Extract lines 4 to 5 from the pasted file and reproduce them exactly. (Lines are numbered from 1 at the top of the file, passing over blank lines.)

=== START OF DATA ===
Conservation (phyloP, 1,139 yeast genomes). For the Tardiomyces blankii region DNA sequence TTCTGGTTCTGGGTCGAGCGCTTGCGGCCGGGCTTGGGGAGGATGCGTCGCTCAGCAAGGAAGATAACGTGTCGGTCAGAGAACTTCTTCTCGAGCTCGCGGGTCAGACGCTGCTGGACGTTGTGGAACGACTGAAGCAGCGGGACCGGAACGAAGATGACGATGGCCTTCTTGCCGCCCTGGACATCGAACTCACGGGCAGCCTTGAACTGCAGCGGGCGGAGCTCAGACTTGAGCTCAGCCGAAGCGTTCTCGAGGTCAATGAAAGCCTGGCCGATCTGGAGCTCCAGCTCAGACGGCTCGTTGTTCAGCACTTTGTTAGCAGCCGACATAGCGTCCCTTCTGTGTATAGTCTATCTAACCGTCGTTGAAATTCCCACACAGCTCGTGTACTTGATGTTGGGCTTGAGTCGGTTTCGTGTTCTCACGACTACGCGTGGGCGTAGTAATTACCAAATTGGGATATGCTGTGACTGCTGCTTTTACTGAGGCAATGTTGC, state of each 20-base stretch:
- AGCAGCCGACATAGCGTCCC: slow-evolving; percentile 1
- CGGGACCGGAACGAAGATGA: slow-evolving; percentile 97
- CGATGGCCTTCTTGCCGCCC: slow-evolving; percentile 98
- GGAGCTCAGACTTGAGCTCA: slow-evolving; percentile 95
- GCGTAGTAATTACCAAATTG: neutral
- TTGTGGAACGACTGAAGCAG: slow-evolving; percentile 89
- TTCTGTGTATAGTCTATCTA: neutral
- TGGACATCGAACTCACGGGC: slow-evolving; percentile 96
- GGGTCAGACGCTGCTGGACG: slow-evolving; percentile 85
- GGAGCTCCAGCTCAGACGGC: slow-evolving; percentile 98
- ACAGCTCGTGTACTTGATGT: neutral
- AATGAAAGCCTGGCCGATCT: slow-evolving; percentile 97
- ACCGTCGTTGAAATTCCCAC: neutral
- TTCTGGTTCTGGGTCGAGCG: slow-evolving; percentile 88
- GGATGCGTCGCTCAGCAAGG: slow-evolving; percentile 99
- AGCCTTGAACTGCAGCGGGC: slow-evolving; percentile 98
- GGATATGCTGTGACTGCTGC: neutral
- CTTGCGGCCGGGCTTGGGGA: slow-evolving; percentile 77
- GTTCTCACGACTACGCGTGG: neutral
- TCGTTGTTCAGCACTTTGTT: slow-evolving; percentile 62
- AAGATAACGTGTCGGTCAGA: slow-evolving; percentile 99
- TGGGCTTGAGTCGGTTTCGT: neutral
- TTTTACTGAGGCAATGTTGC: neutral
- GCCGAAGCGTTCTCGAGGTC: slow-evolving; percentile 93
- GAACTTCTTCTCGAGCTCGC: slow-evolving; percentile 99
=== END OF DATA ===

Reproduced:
- CGATGGCCTTCTTGCCGCCC: slow-evolving; percentile 98
- GGAGCTCAGACTTGAGCTCA: slow-evolving; percentile 95